At times, we claim to be a nation above the rest, that we are the most developed country, and that we know how to treat people the best. But then we take one look at history and can see that we are an imperfect nation, full of fear, cowardice, and bureaucratic political moves. To be honest, we don’t even have to look very far in our history. We can just read the daily news.

Bridge of Spies is worth the full price of admission. Heck, I might even be swayed to go watch it in theaters again. I highly recommend that people who care about justice, history, action, and critical thought go see this film. And afterwards, let me know what you thought.

Tata for now.


Pirate Day

International Talk Like A Pirate Day is September 19 every year. I know this because when I was in college, my chaplain would stand up in front of us and preach like a pirate. This is a bit of an oxymoron because pirates don’t really preach or pray or really recognize a god other than gold and rum. Perhaps I’m generalizing a bit too much. I’m sure some pirates prayed to god right before they’d light fire to villages and slit throats and such…

Captain Rece

Captain Rece

I’ve always thought pirates were pretty groovy. I think this is because I grew up with pirates as a mascot at school. Either that or I was just super jazzed about riding on a giant pirate ship like Captain Hook.

Today, I am dressed like a pirate. It’s been sort of embarrassing, what with wearing my striped tights on a public bus, but it’s also been kind of fun. My office, part of the Student Affairs Division on LBCC’s campus engaged in the campus Halloween festivities this year. Apparently, it’s a very big deal. I feel sort of out of place with the hat and giant cape I borrowed from my sister, but I’m also super excited to be part of a group of people that really engages in the quirky things in life. However, I have learned from Seth Meyers that Halloween costumes are inappropriate for people over thirty. Though I totally believe Seth has a point, I’m embracing the weirdness of the situation and wearing my pirate costume with pride. I mean, when I look this good in a pirate costume, why wouldn’t I?

Tata for now, maties!



Third Space Boise

Have you heard about a third space? According to a quick Google search, a third space is: “in community building, the third place (or third space) is the social surroundings separate from the two usual social environments of home (“first place”) and the workplace (“second place”). Examples of third places would be environments such as cafes, clubs or parks.”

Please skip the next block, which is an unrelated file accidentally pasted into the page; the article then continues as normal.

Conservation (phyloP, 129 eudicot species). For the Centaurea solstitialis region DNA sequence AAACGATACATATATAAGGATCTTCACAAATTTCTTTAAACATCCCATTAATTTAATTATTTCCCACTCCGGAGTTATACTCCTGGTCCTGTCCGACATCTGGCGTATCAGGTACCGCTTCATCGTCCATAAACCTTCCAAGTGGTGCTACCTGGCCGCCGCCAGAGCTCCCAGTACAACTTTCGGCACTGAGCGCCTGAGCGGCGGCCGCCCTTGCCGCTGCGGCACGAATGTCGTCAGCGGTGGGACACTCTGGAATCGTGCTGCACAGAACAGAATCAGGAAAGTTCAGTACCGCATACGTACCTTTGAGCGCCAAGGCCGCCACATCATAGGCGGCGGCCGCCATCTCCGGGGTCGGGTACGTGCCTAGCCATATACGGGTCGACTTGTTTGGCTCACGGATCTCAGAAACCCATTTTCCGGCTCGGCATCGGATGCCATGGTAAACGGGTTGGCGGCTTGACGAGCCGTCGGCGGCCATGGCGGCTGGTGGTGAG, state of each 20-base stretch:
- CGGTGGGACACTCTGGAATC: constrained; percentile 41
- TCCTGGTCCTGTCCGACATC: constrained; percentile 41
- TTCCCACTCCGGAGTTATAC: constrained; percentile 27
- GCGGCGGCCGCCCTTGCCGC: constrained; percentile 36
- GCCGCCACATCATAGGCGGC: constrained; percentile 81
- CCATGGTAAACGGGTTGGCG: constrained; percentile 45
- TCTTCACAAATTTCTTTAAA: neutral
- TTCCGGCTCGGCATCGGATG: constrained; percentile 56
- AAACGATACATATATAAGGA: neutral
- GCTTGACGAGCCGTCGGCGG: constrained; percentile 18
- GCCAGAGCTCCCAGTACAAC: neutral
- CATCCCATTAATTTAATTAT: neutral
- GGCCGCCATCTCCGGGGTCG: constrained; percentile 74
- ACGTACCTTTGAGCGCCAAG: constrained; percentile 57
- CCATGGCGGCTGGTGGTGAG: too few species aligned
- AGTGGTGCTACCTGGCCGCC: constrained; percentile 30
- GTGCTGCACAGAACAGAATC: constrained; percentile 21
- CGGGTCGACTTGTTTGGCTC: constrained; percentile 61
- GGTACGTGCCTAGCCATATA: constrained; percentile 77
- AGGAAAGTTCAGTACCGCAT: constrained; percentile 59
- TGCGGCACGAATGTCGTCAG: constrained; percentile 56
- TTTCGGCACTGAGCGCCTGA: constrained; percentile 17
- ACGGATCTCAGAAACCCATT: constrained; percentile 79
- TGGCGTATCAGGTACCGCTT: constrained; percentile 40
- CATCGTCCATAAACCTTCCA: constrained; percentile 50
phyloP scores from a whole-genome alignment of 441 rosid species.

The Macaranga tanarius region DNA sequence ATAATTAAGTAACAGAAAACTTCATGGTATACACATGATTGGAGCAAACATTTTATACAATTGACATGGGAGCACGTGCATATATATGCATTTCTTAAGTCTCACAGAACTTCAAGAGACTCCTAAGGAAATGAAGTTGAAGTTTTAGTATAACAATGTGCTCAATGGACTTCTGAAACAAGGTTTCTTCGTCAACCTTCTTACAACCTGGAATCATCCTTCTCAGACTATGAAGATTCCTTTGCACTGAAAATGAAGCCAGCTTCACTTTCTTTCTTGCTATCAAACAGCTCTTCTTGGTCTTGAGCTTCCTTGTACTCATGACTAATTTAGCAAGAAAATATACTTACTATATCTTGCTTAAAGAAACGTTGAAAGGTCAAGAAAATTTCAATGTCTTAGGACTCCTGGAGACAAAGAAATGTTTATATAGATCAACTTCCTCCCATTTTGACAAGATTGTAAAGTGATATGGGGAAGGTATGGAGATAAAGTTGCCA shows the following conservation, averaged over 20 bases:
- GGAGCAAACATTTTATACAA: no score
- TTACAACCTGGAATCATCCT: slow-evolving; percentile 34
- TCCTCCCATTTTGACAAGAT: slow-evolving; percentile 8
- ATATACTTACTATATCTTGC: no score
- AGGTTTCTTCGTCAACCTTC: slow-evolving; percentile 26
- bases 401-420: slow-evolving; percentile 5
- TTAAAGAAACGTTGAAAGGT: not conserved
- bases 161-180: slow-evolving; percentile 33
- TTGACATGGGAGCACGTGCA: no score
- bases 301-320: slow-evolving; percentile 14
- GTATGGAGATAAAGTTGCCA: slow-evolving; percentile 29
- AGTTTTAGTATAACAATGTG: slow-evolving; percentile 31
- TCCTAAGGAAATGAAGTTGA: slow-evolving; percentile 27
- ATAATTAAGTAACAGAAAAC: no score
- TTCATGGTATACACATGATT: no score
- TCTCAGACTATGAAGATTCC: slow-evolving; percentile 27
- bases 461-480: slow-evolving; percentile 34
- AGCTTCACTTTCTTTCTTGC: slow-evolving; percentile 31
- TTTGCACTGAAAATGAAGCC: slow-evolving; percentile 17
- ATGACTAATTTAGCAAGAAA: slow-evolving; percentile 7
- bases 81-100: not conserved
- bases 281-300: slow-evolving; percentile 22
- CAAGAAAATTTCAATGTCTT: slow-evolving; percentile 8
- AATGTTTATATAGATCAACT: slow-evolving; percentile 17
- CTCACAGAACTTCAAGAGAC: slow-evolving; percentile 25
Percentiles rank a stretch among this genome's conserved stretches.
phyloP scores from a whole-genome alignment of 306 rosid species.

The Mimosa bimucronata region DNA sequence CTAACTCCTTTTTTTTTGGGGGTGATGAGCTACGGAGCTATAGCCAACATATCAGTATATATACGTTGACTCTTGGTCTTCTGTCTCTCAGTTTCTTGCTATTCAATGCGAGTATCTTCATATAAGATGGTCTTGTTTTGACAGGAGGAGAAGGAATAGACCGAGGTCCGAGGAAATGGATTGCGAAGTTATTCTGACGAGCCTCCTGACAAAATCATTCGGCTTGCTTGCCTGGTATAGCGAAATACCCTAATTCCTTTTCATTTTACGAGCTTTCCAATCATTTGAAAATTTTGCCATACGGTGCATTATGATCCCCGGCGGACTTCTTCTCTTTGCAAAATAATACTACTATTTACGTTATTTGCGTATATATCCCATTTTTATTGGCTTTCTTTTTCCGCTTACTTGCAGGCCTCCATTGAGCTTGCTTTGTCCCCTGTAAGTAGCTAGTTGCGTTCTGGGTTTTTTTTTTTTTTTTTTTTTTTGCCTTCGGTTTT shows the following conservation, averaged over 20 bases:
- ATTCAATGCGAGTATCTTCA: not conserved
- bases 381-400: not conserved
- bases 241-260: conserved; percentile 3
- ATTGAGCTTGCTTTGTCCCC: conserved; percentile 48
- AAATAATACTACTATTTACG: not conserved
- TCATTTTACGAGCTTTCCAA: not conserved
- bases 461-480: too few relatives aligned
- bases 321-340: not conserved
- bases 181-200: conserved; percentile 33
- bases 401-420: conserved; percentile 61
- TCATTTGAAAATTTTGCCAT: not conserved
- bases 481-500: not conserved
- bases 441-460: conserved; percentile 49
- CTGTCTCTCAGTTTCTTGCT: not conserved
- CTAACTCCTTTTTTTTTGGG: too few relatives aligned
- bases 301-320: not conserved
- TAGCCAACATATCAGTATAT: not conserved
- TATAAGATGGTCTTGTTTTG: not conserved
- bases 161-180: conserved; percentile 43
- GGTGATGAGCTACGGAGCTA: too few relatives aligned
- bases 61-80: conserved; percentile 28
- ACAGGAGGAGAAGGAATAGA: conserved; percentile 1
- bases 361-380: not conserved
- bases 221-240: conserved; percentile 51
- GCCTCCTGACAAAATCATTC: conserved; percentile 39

My third spaces tend to be coffee shops, friends’ houses, places with swing sets, or parks with statues. I sort of have “a type” of third space. This type usually includes alternative music, men with beards or light facial scruff, cool art, and plug-ins for my computers.

Third Space Boise Snacks! Yum!!!

Third Space Boise Snacks! Yum!!!

This morning, I spent some time in my “third spaces” in Boise, Idaho. What are the places I love? You wonder. There are two: the delicious Guido’s pizzeria and Flying M Coffee House. I’m not really sure how legit these count as third spaces because I’ve never actually lived in Boise, but still – they’re my favorite places in the capital city of Idaho. I discovered these delightful spaces when I was a college student at Northwest Nazarene University.

I spent four years of college in the city of Nampa. In case you’ve never visited Nampa, let me tell you a little bit about it. It is very… churchy. Though today downtown Nampa has its own Flying M Coffee Garage, when I was in college, there was only one cool coffee shop in town. It was called One More Cup and the owner played Christian music inside. I hung out there once, but no more.

Well, because Nampa didn’t have a whole lot for us to do, during my freshman year, my RA took us to her hometown of Boise to show us the town and teach us about life. Did we go out to bars and use fake IDs? No. We went to eat pizza, drink coffee, and drive in circles blasting music from our old cars. We were awesome. And we stayed out of trouble. Those random, ridiculous nights out in Boise became the highlights of my college experience. If I weren’t doing that, I would be studying: writing papers or reading books. And if not that, attending Bible study. My life, of course, was the stuff you see in movies… not.

I tried to explain the significance of Flying M and Guido’s to some work friends this week. They didn’t get it. Boise has great bars and beers downtown, they told me. That’s great, I tried to reason, but… Guido’s and Flying M are so… me. They take me back to ten years ago when I was a sweeter, less intelligent, much more naïve version of myself. Those places are full of memories and dreams and when I go back, I can’t help but feel at home.

I’m sure Boise has other great haunts and I know one day I’ll need to check out the great beers they’re serving downtown, but for now, I’ll keep my two third spaces close to home. Because really, when you have a third space, it’s yours to keep.

Tata for now.